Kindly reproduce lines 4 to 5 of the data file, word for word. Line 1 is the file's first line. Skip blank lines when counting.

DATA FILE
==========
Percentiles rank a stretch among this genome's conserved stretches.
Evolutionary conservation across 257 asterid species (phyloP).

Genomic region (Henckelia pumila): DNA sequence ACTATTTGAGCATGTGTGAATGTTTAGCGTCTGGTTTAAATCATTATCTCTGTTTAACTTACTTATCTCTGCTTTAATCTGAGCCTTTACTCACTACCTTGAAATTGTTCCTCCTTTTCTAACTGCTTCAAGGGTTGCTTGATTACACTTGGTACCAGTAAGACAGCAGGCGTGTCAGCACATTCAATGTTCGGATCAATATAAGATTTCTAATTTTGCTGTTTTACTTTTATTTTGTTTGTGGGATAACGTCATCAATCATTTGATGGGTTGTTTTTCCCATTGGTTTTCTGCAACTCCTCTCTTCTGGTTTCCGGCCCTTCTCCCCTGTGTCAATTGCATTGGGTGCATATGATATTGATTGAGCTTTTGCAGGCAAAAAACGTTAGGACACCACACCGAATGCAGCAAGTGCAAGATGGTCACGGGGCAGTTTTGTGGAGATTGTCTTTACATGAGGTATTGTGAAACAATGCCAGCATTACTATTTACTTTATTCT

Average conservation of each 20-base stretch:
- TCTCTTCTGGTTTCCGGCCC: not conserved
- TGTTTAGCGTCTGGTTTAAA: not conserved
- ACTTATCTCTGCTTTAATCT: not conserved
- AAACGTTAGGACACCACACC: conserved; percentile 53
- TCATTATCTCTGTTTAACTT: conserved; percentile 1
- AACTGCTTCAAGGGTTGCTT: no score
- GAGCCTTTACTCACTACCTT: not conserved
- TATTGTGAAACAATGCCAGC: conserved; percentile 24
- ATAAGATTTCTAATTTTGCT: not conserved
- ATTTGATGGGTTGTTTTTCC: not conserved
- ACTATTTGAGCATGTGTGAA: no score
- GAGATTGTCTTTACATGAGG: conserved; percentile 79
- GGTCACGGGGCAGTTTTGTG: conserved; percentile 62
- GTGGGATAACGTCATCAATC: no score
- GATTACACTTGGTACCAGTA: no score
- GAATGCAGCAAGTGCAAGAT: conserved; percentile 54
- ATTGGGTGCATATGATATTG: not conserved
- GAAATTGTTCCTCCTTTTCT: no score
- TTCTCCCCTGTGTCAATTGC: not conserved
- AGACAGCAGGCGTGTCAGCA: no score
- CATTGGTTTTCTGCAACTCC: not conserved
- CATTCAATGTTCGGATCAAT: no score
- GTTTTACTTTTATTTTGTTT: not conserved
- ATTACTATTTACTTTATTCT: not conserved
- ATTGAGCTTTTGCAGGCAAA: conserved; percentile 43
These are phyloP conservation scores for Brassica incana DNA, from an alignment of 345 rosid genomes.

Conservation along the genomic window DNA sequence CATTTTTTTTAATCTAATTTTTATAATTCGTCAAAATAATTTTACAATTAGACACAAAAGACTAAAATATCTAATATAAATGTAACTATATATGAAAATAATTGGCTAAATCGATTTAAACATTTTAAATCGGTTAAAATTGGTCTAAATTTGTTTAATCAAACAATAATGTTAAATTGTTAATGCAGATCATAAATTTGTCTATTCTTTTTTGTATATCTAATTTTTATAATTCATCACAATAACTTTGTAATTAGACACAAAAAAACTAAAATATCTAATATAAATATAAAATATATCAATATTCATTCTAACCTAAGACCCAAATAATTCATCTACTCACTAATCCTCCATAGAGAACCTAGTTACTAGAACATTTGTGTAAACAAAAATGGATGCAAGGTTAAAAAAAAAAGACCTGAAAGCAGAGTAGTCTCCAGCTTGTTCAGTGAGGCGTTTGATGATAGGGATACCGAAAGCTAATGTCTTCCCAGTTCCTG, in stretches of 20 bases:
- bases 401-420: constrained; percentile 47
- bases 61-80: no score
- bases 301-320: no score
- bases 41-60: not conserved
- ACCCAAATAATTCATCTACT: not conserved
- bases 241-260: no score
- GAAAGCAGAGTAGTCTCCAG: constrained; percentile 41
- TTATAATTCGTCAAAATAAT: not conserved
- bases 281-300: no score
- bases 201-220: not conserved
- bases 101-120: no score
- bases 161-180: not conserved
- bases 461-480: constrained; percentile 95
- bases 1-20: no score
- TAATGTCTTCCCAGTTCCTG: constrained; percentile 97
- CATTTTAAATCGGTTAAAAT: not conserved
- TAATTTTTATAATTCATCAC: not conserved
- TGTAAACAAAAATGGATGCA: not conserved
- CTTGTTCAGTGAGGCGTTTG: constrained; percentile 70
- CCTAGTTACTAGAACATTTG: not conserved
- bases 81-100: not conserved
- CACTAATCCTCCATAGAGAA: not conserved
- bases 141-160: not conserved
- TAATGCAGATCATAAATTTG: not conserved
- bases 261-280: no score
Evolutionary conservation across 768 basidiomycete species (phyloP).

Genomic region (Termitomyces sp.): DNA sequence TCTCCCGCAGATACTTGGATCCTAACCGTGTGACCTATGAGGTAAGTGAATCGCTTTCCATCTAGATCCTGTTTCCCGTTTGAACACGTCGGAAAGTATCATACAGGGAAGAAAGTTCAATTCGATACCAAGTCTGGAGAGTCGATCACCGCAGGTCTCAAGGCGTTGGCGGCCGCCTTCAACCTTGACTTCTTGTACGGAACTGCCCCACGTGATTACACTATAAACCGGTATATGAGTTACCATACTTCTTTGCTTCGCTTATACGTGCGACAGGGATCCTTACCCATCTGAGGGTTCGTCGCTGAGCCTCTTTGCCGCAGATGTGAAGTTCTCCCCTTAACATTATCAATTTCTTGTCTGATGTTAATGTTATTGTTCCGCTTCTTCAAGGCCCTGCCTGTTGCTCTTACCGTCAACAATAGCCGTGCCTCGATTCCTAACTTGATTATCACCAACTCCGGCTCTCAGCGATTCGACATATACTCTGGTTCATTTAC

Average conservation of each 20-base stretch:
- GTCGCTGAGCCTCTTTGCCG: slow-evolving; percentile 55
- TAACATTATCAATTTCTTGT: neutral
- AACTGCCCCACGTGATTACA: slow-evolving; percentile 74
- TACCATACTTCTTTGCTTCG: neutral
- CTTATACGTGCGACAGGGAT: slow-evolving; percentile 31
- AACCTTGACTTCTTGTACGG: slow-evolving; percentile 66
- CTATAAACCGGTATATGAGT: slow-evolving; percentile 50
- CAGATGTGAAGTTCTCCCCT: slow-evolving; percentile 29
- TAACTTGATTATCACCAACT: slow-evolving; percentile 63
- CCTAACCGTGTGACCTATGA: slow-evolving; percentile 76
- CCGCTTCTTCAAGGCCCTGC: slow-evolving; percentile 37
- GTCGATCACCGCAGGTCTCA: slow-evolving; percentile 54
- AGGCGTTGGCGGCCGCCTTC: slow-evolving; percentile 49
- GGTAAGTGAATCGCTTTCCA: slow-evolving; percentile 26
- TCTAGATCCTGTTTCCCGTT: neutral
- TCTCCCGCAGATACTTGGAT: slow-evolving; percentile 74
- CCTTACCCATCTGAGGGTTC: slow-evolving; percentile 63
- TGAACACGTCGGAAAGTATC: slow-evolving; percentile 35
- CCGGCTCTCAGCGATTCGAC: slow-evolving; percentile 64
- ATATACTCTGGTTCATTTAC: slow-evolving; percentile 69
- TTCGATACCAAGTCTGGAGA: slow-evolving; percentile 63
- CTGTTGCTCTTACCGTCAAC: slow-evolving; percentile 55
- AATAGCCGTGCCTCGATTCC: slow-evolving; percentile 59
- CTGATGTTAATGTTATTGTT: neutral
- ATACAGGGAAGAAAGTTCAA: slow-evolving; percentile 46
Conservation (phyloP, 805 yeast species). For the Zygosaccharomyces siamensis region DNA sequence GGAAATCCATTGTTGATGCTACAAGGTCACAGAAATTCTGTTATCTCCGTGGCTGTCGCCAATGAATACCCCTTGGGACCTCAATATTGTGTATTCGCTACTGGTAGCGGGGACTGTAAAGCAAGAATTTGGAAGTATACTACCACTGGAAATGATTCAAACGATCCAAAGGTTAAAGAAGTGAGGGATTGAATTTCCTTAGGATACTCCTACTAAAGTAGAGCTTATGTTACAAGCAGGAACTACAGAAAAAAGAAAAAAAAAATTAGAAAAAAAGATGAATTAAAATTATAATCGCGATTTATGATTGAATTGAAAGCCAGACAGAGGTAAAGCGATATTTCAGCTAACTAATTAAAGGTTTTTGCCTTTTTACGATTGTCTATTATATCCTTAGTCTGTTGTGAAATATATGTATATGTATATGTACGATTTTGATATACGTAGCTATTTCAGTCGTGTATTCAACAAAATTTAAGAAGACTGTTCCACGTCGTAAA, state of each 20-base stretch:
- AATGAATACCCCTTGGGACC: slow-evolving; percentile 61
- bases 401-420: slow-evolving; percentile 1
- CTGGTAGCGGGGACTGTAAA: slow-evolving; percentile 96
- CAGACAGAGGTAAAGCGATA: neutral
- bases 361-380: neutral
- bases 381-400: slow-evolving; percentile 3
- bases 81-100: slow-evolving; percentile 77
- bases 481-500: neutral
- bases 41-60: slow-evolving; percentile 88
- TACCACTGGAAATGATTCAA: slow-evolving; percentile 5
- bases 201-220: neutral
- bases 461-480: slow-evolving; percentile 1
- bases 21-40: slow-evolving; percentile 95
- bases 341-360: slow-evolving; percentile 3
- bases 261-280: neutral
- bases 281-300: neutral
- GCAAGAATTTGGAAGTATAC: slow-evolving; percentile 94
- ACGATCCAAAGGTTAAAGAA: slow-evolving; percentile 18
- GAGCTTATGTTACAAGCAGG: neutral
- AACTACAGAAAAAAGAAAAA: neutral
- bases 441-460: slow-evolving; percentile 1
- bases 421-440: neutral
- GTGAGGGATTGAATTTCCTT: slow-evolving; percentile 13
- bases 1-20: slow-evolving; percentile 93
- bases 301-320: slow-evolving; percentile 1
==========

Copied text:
Average conservation of each 20-base stretch:
- TCTCTTCTGGTTTCCGGCCC: not conserved